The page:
I am concerned
that my child's teacher has not been trained in my child's specific
disability and therefore has a difficult time understanding my child
or implementing my child's IEP. What does the law require?
the 1997 reauthorization of IDEA Congress and the Department of
Education in its regulation implementing IDEA recognized that there is
a shortage of special education teachers in general, and in some
areas, a lack of training. At the same time teacher training,
qualifications and staffing is generally under state and local
control. Therefore, the IDEA regulations regarding personnel
qualification are generalized in nature. See 34 CFR 300.136 or
At the same time, it was recognized that that all the personnel that
work with children with disabilities must have specialized skills and
knowledge. To that end, 34 CFR 300.382 (see above link) goes into some
detail as to the requirement that each state create strategies to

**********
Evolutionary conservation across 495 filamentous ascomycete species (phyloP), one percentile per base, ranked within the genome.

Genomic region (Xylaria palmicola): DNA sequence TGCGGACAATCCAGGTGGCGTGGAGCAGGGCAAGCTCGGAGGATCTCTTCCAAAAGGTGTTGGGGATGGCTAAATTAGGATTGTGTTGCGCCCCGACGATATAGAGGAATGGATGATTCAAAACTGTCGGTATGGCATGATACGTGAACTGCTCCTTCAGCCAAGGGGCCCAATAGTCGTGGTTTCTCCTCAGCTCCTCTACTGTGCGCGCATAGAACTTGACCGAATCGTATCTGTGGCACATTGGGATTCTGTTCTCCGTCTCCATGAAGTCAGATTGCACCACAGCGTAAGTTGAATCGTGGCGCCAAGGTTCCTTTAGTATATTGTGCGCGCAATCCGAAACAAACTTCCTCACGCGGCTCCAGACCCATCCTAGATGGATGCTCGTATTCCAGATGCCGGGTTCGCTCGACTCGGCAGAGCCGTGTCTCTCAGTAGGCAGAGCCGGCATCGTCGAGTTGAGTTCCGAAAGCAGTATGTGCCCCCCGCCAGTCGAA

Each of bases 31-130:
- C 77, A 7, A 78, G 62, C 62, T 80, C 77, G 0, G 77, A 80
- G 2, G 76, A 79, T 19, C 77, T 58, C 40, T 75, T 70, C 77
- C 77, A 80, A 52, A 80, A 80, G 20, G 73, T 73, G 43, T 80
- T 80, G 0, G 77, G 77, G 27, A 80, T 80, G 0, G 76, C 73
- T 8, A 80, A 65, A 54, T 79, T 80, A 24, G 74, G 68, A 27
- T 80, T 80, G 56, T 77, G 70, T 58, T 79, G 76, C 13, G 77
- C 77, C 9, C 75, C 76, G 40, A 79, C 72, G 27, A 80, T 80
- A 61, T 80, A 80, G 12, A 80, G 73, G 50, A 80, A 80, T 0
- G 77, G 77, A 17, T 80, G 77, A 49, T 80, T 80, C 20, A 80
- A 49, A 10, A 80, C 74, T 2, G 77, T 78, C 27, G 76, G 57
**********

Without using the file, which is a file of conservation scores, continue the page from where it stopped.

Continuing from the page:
address skill and knowledge development.
As 34 CFR 300.382(j) (see link) discusses joint training of parents
and special education, related services, and general education
personnel in a child's specific disability I have used this section in
IEP meetings, and as part of the relief requested in due process
hearing (or settlement agreements) to justify the school staff
receiving training in the child's disabilities. Sometimes the training
is provided for by the child's professionals and at other times, by
intermediate school district or state department of education experts.
In terms of the Michigan certification and training requirements for
special education personnel, those can be found in the recently
revised Administrative Rules, starting at R 340.1782 and continuing to
R 340.1799, (again, the above referenced link to the Michigan
As with many issues that arise in a special education setting, in my
opinion staff training or staff qualifications is the type issue that
is best first addressed with the person in charge of the staff that
works with your child. Then if needed, the issue can be addressed via
an administrative complaint if the terms of the IEP are not being
fulfilled, or raised with the IEP Team if training is needed in order
to have the child benefit from his or her IEP.
Hope this provides some clarification as to this important issue.
John F. Brower, JD
Education Law Center, PLLC
Law Center, PLLC · 810-227-9850 ·
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